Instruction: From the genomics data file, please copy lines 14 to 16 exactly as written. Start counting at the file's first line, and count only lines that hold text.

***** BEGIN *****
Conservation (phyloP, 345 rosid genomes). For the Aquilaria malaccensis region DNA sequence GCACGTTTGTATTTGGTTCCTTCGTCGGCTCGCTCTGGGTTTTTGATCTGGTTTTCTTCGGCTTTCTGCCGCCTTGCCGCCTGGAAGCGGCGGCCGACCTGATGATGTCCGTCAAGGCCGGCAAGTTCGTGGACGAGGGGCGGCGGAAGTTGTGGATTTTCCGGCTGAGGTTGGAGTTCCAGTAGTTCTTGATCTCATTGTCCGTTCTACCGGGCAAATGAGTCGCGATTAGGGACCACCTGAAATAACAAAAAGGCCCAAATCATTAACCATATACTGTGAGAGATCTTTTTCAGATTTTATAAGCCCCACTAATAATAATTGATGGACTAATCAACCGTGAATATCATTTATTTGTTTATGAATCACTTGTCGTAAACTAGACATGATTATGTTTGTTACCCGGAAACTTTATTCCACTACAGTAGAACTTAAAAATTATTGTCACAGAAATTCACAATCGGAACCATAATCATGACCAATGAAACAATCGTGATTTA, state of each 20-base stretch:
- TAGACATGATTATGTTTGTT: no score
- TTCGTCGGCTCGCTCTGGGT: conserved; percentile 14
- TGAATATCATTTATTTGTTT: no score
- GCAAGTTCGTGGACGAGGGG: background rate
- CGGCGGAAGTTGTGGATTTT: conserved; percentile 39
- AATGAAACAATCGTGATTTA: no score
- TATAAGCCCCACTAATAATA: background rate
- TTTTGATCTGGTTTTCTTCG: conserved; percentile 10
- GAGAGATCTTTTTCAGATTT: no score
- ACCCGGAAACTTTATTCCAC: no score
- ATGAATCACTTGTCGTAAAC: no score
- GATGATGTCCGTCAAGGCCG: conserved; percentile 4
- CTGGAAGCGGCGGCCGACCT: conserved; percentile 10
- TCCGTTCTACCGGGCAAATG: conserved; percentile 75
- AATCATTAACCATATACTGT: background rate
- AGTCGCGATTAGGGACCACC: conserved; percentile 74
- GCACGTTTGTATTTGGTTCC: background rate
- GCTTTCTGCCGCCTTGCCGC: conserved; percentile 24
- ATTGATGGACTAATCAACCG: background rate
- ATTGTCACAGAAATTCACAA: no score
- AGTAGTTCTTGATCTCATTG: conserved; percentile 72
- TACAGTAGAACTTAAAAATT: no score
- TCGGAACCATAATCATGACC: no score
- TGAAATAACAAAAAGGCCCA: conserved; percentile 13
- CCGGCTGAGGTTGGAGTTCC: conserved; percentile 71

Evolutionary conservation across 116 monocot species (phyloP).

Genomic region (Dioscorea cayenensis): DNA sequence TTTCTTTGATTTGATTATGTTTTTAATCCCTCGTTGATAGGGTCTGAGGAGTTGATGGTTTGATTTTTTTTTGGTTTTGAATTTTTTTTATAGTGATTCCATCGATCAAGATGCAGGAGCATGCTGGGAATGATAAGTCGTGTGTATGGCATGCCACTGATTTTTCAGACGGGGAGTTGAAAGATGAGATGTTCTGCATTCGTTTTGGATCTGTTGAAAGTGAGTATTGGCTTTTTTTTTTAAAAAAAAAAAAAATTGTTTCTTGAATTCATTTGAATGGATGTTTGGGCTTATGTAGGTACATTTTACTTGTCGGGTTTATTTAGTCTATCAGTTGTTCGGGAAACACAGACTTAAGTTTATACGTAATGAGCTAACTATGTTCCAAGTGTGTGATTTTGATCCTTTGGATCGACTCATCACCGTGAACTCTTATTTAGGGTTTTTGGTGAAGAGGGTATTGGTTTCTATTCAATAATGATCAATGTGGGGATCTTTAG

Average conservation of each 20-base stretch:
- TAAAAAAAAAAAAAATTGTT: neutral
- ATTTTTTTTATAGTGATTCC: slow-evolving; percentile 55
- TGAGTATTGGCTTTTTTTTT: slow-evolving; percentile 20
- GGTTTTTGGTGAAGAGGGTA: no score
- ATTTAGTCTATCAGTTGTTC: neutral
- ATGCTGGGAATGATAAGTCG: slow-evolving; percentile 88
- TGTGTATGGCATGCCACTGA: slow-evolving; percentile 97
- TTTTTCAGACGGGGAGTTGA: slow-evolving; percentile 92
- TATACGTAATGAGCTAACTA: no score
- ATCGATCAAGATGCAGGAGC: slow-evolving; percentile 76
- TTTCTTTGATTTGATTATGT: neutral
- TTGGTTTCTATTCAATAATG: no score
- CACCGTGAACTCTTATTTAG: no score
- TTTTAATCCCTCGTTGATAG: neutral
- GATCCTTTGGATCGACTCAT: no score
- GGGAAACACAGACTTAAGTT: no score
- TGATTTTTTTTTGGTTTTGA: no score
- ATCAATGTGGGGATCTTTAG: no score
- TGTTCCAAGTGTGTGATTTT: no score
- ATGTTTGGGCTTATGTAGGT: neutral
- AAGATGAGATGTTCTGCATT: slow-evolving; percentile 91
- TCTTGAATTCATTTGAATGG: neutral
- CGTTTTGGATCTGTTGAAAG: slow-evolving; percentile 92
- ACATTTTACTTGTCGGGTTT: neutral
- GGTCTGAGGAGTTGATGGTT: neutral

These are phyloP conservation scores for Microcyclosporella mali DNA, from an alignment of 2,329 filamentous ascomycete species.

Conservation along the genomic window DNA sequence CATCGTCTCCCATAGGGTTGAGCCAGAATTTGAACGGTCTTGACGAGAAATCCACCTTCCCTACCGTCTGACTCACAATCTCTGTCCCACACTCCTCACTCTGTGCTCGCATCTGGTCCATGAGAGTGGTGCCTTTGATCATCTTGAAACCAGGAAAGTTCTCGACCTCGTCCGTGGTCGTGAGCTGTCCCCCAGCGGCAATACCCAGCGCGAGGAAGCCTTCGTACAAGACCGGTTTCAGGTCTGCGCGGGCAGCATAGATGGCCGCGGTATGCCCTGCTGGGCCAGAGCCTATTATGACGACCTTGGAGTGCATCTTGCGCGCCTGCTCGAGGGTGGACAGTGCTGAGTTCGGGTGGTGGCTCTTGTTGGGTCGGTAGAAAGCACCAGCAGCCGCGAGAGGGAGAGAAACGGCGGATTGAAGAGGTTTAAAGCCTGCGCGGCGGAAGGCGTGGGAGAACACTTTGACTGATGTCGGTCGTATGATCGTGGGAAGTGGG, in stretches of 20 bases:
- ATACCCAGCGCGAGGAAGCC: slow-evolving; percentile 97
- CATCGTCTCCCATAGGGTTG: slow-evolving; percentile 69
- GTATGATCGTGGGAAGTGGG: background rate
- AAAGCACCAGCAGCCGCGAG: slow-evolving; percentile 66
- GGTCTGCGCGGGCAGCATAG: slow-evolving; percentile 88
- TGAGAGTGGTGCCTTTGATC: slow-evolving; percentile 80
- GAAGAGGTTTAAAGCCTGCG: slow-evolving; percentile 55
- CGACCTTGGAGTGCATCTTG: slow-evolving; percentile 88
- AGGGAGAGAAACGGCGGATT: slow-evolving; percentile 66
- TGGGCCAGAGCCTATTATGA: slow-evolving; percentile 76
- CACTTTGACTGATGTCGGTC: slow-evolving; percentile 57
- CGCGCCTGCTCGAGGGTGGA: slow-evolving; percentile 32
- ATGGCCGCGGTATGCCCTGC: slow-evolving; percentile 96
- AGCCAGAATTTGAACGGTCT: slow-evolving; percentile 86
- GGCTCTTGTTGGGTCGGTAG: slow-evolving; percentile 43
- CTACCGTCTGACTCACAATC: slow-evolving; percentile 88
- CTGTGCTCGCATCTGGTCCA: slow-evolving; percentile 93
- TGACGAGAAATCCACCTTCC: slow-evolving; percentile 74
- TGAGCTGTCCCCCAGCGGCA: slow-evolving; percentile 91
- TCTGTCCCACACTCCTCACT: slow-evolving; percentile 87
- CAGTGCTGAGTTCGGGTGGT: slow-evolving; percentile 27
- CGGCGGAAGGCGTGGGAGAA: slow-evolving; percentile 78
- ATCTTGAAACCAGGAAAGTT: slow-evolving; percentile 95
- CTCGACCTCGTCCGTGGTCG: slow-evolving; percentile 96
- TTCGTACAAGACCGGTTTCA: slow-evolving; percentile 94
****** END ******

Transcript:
- CTGGAAGCGGCGGCCGACCT: conserved; percentile 10
- TCCGTTCTACCGGGCAAATG: conserved; percentile 75
- AATCATTAACCATATACTGT: background rate